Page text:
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Tuesday, March 27, 2007

Blogging jurors spell trouble

Back in January, I blogged about my jury duty -- including live from the courthouse. I didn't write anything about the case on which I was being called as a potential juror -- at least, not until I was dismissed from the panel before the actual trial began. But nobody in the courtroom advised me what I could and couldn't post about, and none of the lawyers asked me or any of my fellow venirepersons whether we even had blogs.

Such reticence about this medium may soon become a thing of the past, as this article explains.

Comments (3)

Interesting. Thanks for the link.

The "discussion" aspect of blogging while the trial is on-going would seem to depend on whether the blogger allows comments. If so, it doesn't seem much different that having a real life discussion -- because even if the blogger doesn't engage or respond, s/he is still able to "listen" to that feedback, which could change his/her perceptions.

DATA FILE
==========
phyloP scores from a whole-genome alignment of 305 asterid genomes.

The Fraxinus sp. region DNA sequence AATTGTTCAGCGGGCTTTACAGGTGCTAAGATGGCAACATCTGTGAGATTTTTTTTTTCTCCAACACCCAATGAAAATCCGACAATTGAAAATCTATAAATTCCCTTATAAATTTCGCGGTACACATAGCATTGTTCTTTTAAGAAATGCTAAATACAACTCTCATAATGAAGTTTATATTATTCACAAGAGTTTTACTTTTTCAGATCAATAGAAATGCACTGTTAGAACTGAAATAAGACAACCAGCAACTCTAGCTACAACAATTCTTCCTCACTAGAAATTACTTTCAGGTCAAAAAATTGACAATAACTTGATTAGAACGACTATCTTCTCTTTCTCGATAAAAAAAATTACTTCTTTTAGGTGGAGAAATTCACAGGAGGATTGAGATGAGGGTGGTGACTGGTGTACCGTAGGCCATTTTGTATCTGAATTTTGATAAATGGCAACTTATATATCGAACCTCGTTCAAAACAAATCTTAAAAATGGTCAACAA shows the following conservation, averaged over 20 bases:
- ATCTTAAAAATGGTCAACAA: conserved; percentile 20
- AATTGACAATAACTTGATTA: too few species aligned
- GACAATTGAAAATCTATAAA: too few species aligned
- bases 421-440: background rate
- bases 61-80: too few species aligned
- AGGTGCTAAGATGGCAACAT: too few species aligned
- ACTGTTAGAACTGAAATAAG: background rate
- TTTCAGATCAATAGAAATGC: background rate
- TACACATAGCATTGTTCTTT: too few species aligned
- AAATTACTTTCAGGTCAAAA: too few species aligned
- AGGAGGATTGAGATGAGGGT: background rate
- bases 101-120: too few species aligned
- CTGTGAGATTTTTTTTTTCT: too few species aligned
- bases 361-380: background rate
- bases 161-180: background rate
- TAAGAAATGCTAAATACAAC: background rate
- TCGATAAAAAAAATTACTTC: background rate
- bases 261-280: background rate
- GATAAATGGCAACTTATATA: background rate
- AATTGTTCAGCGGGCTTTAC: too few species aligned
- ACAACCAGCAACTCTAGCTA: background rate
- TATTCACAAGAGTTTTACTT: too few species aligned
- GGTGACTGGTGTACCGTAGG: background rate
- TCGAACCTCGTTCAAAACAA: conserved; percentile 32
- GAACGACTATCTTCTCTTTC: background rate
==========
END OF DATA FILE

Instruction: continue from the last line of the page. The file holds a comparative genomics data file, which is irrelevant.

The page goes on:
Glad to see that " Jury Nullification" is well and alive. So sad most jurors haven't the foggiest about this little known law. Hell, I don't think you can find mention of this in the Civic classes today. As long as there is no comment forum on the juror's blogging page, what is the harm? I still have my problems with" sealed" cases and also the instructions to a dismissed " Grand Jury" forbidding them to write or converse about the cases before them...albeit, I think " Grand Juries" are a slap in the face of justice.

I'm currently serving, and while I posted initially on my day-one observations, I took the post down and won't post on the matter again. Giving my self-employment and all around bad attitude, it could have been begged off. It's a civil commitment, and quite frankly if it were I in the docket (knocks on wood) I wouldn't want an asshole like me blogging about it.

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